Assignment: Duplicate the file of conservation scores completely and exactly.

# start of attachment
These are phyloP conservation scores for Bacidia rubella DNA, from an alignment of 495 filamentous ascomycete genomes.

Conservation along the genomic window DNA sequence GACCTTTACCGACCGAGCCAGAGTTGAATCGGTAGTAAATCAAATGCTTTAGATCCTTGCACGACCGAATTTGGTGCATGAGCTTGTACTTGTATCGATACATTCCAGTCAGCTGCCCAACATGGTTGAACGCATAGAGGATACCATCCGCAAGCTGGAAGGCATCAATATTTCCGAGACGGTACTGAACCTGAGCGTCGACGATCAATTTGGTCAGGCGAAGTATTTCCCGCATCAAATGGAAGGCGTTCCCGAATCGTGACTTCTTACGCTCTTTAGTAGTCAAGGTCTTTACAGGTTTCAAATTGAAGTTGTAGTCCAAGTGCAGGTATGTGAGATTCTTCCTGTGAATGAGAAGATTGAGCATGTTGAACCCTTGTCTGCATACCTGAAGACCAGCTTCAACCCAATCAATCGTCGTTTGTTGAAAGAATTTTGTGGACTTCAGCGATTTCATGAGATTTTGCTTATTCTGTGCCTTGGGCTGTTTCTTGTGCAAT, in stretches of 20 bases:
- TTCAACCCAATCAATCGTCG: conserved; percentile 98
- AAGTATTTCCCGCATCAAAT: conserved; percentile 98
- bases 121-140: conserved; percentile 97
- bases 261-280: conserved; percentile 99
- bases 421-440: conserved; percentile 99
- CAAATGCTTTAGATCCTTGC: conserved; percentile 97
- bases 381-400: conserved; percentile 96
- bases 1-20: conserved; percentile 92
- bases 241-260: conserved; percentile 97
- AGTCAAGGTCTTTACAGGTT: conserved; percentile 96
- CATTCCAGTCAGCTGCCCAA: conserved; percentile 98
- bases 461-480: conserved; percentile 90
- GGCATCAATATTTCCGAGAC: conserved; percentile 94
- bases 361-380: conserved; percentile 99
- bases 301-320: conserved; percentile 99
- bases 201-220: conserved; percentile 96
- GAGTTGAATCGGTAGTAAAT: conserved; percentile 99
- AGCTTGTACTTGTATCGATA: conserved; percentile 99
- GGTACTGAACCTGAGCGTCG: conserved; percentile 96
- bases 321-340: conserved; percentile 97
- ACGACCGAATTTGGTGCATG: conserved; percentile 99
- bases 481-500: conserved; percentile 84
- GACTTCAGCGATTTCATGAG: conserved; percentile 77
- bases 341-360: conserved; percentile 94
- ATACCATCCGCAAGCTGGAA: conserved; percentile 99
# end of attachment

These are phyloP conservation scores for Bacidia rubella DNA, from an alignment of 495 filamentous ascomycete genomes.

Conservation along the genomic window DNA sequence GACCTTTACCGACCGAGCCAGAGTTGAATCGGTAGTAAATCAAATGCTTTAGATCCTTGCACGACCGAATTTGGTGCATGAGCTTGTACTTGTATCGATACATTCCAGTCAGCTGCCCAACATGGTTGAACGCATAGAGGATACCATCCGCAAGCTGGAAGGCATCAATATTTCCGAGACGGTACTGAACCTGAGCGTCGACGATCAATTTGGTCAGGCGAAGTATTTCCCGCATCAAATGGAAGGCGTTCCCGAATCGTGACTTCTTACGCTCTTTAGTAGTCAAGGTCTTTACAGGTTTCAAATTGAAGTTGTAGTCCAAGTGCAGGTATGTGAGATTCTTCCTGTGAATGAGAAGATTGAGCATGTTGAACCCTTGTCTGCATACCTGAAGACCAGCTTCAACCCAATCAATCGTCGTTTGTTGAAAGAATTTTGTGGACTTCAGCGATTTCATGAGATTTTGCTTATTCTGTGCCTTGGGCTGTTTCTTGTGCAAT, in stretches of 20 bases:
- TTCAACCCAATCAATCGTCG: conserved; percentile 98
- AAGTATTTCCCGCATCAAAT: conserved; percentile 98
- bases 121-140: conserved; percentile 97
- bases 261-280: conserved; percentile 99
- bases 421-440: conserved; percentile 99
- CAAATGCTTTAGATCCTTGC: conserved; percentile 97
- bases 381-400: conserved; percentile 96
- bases 1-20: conserved; percentile 92
- bases 241-260: conserved; percentile 97
- AGTCAAGGTCTTTACAGGTT: conserved; percentile 96
- CATTCCAGTCAGCTGCCCAA: conserved; percentile 98
- bases 461-480: conserved; percentile 90
- GGCATCAATATTTCCGAGAC: conserved; percentile 94
- bases 361-380: conserved; percentile 99
- bases 301-320: conserved; percentile 99
- bases 201-220: conserved; percentile 96
- GAGTTGAATCGGTAGTAAAT: conserved; percentile 99
- AGCTTGTACTTGTATCGATA: conserved; percentile 99
- GGTACTGAACCTGAGCGTCG: conserved; percentile 96
- bases 321-340: conserved; percentile 97
- ACGACCGAATTTGGTGCATG: conserved; percentile 99
- bases 481-500: conserved; percentile 84
- GACTTCAGCGATTTCATGAG: conserved; percentile 77
- bases 341-360: conserved; percentile 94
- ATACCATCCGCAAGCTGGAA: conserved; percentile 99